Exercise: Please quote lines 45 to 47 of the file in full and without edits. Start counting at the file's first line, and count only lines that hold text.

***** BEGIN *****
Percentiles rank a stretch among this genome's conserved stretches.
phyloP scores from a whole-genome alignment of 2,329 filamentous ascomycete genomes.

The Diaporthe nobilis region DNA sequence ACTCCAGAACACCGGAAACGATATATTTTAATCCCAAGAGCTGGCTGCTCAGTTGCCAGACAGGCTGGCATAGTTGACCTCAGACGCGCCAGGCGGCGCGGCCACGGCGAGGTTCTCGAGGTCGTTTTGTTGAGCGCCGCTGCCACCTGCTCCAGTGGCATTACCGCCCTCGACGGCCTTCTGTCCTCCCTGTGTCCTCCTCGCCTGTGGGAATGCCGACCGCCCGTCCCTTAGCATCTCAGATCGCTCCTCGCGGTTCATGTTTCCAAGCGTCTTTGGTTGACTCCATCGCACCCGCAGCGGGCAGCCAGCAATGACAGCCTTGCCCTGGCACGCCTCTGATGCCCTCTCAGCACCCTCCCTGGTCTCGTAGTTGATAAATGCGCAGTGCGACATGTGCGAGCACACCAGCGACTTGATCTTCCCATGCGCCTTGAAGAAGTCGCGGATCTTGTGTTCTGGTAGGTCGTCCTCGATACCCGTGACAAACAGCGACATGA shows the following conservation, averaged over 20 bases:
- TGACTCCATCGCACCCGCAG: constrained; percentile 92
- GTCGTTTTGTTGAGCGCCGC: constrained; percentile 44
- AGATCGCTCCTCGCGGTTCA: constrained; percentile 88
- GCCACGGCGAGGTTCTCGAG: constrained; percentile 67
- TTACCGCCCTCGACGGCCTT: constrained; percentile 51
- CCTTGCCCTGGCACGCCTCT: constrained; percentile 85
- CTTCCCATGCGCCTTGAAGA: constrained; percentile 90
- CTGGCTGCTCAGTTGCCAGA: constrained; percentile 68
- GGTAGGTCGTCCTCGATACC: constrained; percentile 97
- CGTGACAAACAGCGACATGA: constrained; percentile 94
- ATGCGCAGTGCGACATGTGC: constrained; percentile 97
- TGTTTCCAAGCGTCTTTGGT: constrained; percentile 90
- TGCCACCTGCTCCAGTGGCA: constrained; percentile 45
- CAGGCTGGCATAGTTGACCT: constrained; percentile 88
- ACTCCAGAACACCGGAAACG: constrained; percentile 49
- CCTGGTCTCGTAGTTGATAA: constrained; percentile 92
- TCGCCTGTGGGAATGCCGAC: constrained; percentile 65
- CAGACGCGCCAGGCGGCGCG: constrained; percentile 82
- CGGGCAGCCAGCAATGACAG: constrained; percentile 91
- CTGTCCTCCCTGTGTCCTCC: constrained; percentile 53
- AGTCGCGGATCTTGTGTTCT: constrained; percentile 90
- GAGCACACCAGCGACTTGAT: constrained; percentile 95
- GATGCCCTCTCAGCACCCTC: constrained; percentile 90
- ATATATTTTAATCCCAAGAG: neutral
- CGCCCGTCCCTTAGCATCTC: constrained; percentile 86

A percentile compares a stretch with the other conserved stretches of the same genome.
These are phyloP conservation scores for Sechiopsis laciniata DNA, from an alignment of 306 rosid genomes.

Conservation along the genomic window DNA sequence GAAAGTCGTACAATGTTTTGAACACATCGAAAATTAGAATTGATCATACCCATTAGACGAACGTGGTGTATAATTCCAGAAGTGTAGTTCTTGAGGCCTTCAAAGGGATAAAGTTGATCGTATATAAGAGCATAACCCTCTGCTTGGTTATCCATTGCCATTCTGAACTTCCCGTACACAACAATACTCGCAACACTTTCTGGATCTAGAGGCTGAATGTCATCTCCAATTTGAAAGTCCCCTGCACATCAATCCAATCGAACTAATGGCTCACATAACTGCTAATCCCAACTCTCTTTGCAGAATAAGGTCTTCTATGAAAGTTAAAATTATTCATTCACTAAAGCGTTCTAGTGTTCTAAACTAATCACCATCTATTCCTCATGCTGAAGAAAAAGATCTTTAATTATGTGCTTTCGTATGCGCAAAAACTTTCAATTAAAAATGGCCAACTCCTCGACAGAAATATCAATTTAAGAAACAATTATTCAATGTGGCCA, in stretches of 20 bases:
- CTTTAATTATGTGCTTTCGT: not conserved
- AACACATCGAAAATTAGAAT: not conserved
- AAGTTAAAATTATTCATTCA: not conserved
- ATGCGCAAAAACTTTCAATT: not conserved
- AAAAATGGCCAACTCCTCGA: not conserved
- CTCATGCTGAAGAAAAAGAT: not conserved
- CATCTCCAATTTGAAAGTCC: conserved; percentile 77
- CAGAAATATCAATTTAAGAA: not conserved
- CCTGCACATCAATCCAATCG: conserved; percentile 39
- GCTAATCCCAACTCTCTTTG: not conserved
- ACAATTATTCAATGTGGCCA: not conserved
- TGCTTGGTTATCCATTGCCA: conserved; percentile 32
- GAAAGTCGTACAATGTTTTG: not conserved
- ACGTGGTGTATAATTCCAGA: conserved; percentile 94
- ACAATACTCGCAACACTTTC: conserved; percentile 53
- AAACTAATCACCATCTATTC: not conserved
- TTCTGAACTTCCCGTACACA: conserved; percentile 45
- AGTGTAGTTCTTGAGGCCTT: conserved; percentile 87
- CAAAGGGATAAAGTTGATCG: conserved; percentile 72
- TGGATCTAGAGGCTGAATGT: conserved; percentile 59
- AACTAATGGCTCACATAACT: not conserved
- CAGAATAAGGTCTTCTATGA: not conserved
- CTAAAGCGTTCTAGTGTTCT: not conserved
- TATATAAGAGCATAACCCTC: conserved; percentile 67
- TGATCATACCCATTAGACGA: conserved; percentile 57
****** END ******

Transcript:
- ACGTGGTGTATAATTCCAGA: conserved; percentile 94
- ACAATACTCGCAACACTTTC: conserved; percentile 53
- AAACTAATCACCATCTATTC: not conserved